Input output expandable board with UEXT
|10 - 49 pcs||5.36 EUR|
|50 - 10000 pcs||4.76 EUR|
MOD-IO2 is a stackable development board which adds RELAYs and GPIOs to any of our development boards with UEXT. If you work with any of our development boards with a UEXT connector and you need more GPIOs and/or RELAY outputs, you can add these by connecting MOD-IO2 to your development board. This board gives you an easy way to interface up to 2 relays and 7 GPIOs. MOD-IO2 is stackable and addressable, what does this mean? It means that these boards can stack together so you can add as many inputs and outputs as you want! E.g. 2-4-6-8 etc.! MOD-IO2 has a PIC16F1503 microcontroller and the firmware is available for modification.
- PIC16F1503 microcontroller pre-loaded open-source firmware for easier interfacing, especially with Linux-enabled boards
- Uses I2C, allows I2C address change
- 9-pin terminal screw connector for 7 GPIOs, 3.3V and GND
- 7 GPIOs which could implement different functionality as PWM, SPI, I2C, ANALOG IN/OUT etc.
- 2 relay outputs with 15A/250VAC contacts with screw terminals
- RELAY output status LEDs
- UEXT male and female connectors
- PWR jack for 12V DC
- ICSP 6-pin connector for in-circuit programming and updating with PIC-KIT3 or other compatible programmer/debugger.
- Four mounting holes - 3.3mm ~ (0.13)"
- FR-4, 1.5mm ~ (0.062)", red soldermask, white silkscreen component print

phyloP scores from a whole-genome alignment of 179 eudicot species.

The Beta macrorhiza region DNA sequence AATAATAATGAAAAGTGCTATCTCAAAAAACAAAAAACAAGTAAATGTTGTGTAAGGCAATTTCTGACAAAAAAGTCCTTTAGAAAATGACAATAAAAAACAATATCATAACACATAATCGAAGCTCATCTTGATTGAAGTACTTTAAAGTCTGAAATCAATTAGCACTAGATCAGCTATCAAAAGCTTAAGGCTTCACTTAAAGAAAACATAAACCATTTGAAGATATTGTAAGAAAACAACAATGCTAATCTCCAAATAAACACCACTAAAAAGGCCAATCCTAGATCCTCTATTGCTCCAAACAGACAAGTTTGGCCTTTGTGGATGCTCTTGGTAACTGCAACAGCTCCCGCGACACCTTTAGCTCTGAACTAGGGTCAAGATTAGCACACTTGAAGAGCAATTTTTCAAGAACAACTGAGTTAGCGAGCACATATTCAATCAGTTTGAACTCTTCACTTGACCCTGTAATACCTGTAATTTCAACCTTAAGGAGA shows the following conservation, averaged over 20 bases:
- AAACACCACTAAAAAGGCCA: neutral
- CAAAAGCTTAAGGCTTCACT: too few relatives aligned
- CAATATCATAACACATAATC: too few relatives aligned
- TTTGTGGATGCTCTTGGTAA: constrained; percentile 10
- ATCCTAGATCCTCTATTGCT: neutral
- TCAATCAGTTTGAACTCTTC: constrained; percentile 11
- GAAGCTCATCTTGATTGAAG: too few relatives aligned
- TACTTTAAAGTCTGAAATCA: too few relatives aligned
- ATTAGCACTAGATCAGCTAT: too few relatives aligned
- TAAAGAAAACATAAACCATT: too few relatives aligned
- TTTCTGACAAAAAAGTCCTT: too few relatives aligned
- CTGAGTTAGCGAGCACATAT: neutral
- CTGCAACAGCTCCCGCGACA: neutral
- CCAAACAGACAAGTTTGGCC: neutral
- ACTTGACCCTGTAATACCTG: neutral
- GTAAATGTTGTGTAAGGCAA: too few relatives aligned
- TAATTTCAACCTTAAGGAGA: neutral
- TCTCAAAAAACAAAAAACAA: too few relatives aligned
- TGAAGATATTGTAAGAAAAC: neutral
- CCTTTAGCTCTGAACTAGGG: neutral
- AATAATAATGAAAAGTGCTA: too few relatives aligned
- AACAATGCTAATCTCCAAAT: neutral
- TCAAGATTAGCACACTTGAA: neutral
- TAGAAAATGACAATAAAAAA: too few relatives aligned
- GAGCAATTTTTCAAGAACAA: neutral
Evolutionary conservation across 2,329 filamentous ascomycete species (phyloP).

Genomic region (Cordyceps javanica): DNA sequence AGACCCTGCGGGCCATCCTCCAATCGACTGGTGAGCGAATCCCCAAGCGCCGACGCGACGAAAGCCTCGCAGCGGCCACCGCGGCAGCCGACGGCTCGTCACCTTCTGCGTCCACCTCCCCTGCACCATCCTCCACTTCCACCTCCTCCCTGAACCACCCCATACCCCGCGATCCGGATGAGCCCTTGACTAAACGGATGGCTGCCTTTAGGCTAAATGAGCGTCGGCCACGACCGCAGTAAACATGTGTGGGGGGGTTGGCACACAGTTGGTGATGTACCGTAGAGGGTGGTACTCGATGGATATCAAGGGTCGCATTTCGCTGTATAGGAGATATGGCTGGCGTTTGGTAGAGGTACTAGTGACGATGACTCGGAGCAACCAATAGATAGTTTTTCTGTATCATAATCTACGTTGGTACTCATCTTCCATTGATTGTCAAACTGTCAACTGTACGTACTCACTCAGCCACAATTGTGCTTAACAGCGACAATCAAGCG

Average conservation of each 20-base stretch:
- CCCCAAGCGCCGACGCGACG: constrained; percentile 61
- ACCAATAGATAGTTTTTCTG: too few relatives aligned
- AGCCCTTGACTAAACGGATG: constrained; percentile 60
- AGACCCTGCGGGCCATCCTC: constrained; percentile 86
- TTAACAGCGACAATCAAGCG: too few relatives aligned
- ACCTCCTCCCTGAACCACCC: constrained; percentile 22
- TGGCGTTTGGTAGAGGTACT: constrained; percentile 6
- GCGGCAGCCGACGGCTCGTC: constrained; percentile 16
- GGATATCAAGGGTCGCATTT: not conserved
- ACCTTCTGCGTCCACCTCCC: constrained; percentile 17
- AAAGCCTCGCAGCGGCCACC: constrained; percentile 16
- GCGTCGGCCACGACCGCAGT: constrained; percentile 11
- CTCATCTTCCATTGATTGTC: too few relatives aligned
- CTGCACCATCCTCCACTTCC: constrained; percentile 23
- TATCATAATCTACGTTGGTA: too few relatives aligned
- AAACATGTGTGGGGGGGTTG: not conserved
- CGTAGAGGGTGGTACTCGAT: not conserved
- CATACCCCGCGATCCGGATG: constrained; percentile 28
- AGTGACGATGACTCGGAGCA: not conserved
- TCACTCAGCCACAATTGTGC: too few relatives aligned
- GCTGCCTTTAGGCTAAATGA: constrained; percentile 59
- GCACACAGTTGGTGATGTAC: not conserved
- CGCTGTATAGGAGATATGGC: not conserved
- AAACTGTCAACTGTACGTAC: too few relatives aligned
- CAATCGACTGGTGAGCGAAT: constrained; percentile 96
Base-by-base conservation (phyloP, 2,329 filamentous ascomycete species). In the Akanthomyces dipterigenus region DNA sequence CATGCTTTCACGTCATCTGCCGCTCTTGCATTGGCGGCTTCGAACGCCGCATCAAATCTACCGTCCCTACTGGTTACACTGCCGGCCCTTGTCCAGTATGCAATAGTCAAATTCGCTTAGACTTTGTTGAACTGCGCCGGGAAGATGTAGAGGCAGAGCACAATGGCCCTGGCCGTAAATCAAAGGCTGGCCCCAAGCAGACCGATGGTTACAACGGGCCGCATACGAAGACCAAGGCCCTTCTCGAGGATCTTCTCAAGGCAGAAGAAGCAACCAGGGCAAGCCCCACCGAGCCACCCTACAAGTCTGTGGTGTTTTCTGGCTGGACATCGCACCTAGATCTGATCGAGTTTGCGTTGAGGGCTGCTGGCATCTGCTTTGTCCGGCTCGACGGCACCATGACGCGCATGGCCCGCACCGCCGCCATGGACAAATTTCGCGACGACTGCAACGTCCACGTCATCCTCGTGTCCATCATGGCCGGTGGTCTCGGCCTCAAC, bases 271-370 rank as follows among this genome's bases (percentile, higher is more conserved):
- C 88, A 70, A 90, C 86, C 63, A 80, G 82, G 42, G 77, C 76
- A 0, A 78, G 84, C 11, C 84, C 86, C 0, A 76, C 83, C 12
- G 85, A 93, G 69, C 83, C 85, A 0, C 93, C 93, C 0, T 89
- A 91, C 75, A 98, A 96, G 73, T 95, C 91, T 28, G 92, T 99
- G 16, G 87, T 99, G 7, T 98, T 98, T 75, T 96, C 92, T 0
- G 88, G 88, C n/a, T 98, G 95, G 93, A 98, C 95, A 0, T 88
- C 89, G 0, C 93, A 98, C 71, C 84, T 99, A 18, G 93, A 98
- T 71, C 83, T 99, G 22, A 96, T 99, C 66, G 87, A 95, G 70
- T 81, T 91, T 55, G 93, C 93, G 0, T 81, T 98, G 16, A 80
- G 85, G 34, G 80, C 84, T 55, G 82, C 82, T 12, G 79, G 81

- Dimensions: (61 x 52)mm ~ (2.40 x 2.05)"
- MOD-IO2 firmware version 4.3
- Arduino IDE library and examples for MOD-IO2 and explanation how to use can be found here
- Linux tool for controlling MOD-IO2
- OLIMEXINO-STM32 and MOD-IO2 relay control
- Older firmware, older demo software, customer projects and more might be found at the wiki page: MOD-IO2 article
- I found a very nice example of MOD-IO2 connected to another board in the internet. It doesn't work despite that I use the same setup as the author. What might be different?
- There are number of firmware revisions that had been released for MOD-IO2. You should ensure the example you have found used the same firmware revision of MOD-IO2 as the one you have on the module at the moment. Each major firmware revision might use a different board address (for firmware revisions 3, 3.1, 3.02, 4.3 it is the same - 0x21) AND DIFFERENT SET OF COMMANDS. Each firmware has a README file inside the source archive that is available for download. Refer to that README or the user's manual for more information about the firmware.